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This invention relates to a brush, or mop, or like tool, and relates particularly but not exclusively to a toilet brush with an elongate handle.
Hitherto, there have been many proposals for producing brushes, mops or like tools that carry a liquid, such as a cleaning liquid, and wherein the liquid can be dispensed during operation of the brush, or mop, or like tool to facilitate use. Toilet brushes have been previously proposed that have a mechanism to permit the dispensing of a cleaning liquid, such as a disinfectant. Toothbrushes have also been proposed that include toothpaste which can be released during operation of the brush. Many other forms of brushes, mops, or like tools have been proposed, and various valve mechanisms have been utilised to enable the liquid to be dispensed as required by an operator. In some dish brushes, a hollow handle contains a dish washing liquid. Apertures are provided at the head end and when the user squeezes the handle it causes the dish washing liquid to be dispensed. Dish washing brushes of this type are particularly wasteful of the contents because during normal use, the handle is gripped which, in turn, applies pressure to the liquid contents which causes unwanted dish washing liquid to be dispensed. Further, such dish washing brushes allow the liquid contents to be unintentionally discharged when the brush is merely lying on a surface such as in a cupboard.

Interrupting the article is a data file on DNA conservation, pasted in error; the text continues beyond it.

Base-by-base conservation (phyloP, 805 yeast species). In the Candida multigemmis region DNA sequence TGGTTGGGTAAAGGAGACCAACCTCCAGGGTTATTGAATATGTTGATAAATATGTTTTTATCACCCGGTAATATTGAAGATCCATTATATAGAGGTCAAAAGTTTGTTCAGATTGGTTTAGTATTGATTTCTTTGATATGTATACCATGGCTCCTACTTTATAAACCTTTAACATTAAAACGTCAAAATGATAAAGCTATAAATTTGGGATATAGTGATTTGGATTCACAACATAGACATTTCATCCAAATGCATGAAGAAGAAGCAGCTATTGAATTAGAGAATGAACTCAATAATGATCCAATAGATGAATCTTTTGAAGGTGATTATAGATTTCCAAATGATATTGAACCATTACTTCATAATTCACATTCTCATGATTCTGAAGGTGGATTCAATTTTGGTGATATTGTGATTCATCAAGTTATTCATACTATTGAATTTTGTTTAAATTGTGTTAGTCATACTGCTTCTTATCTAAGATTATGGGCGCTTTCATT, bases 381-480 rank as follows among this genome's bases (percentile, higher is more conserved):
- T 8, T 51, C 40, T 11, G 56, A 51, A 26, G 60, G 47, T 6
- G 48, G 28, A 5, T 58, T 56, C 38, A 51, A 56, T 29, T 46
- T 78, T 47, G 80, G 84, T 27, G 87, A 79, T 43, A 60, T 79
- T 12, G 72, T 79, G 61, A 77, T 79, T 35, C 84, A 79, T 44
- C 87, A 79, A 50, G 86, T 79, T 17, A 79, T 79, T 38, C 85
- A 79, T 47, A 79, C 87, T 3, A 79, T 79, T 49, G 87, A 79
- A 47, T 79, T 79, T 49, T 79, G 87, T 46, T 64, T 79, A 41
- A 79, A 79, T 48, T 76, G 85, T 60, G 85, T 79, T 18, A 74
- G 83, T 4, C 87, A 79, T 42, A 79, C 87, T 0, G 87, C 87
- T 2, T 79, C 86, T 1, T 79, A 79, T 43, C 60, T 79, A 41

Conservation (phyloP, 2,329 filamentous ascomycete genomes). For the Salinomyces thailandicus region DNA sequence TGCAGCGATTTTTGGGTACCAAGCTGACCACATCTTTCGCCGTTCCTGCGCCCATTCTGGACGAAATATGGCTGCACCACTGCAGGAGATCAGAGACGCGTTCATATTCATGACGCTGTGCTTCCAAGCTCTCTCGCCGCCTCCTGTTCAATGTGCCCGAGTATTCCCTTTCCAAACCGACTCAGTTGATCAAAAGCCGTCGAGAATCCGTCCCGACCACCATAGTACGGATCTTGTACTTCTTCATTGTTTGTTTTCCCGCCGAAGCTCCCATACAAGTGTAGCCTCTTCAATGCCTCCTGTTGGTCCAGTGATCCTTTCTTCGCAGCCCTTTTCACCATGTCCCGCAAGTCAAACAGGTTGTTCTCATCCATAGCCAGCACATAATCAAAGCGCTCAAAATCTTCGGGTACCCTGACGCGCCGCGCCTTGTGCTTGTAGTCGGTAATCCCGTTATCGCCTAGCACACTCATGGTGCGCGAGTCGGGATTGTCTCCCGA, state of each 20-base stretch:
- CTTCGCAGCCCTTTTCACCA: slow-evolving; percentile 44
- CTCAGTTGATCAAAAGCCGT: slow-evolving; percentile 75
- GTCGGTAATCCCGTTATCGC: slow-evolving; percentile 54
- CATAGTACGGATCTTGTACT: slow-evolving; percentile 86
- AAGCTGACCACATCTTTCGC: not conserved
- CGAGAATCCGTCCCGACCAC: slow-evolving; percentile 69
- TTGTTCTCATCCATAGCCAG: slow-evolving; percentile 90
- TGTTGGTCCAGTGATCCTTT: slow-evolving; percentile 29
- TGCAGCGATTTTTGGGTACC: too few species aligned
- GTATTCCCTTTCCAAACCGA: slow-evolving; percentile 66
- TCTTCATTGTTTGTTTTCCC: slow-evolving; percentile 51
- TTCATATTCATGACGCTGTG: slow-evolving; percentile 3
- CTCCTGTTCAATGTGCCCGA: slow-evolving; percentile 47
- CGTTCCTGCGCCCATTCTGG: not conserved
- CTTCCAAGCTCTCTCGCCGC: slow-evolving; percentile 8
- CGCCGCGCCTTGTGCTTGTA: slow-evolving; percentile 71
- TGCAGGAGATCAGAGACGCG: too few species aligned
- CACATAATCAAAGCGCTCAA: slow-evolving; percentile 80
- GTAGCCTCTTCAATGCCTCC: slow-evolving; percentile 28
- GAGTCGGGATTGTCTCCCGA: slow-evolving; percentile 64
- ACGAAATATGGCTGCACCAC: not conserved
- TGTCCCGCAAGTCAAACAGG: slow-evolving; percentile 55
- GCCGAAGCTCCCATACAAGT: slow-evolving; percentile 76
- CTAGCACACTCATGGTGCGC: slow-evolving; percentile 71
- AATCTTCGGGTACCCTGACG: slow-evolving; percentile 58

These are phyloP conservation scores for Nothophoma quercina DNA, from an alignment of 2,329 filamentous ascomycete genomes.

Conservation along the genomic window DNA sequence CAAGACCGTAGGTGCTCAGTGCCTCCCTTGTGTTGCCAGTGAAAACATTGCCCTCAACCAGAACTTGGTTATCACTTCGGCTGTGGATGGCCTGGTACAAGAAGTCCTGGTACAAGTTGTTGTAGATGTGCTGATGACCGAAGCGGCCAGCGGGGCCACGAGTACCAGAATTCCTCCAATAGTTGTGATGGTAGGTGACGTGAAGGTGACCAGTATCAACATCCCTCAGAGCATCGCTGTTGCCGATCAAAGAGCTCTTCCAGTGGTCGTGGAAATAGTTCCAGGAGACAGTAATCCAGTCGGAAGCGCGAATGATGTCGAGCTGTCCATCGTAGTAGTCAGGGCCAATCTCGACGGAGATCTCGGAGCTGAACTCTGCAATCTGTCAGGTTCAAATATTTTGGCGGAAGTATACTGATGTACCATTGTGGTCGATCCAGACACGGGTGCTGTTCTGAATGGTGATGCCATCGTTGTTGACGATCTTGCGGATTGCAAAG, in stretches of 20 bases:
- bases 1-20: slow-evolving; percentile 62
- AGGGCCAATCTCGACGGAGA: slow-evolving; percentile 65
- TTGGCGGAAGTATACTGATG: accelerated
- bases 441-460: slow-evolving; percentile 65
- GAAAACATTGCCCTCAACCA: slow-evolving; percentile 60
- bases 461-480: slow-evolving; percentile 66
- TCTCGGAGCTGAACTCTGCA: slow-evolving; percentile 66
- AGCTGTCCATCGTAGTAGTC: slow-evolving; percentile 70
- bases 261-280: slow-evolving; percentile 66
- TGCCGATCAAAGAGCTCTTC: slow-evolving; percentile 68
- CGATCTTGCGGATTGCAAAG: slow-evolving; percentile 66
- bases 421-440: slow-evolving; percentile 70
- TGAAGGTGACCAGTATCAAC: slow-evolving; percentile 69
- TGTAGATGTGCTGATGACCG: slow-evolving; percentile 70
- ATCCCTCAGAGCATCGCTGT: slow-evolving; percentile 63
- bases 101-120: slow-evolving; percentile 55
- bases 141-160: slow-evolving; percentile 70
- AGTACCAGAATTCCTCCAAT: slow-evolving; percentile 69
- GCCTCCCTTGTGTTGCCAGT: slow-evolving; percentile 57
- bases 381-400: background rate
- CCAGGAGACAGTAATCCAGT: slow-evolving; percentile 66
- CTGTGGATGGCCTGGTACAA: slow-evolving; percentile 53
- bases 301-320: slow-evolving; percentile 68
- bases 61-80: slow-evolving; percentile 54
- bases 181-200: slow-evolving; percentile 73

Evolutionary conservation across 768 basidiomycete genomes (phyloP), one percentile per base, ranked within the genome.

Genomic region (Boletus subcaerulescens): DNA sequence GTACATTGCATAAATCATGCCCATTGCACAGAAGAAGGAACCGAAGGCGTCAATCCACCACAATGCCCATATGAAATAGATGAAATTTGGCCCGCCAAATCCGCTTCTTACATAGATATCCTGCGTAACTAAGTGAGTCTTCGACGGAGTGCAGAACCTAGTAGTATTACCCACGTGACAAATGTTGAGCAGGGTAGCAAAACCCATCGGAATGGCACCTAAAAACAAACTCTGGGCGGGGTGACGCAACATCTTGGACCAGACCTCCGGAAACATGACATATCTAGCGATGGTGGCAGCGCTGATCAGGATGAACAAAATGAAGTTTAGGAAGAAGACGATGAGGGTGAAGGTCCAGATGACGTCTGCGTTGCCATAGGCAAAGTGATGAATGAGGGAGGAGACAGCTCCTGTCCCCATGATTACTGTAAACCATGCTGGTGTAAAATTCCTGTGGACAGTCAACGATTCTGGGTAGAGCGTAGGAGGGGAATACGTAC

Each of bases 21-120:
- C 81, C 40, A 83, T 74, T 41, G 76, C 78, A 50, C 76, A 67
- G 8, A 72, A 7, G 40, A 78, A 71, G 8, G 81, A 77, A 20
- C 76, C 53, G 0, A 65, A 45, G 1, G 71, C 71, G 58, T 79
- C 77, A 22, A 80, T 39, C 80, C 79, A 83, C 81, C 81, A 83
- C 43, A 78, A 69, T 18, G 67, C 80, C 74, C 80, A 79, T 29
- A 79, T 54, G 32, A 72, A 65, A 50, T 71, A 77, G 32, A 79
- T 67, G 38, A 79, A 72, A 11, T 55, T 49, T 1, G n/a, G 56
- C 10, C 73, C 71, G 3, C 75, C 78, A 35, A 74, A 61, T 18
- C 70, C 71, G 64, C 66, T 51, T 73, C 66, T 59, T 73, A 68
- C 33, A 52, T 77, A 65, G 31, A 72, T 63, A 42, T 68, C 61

The known prior art brushes, mops, or like tools have suffered from a problem of blocked outlets or control valves, which necessitates dismantling and cleaning of the valve or otherwise manipulating tools external of the tools to clear the outlets or valves. In some cases, “pricking” wires are required to be inserted into the outlets where the liquid is dispensed. This can damage the valves and/or the outlets.
There is a need for an alternative brush, mop or like tool.
According to a first broad aspect of the present invention there is provided a brush, or mop like tool, comprising a head and a handle extending from said head,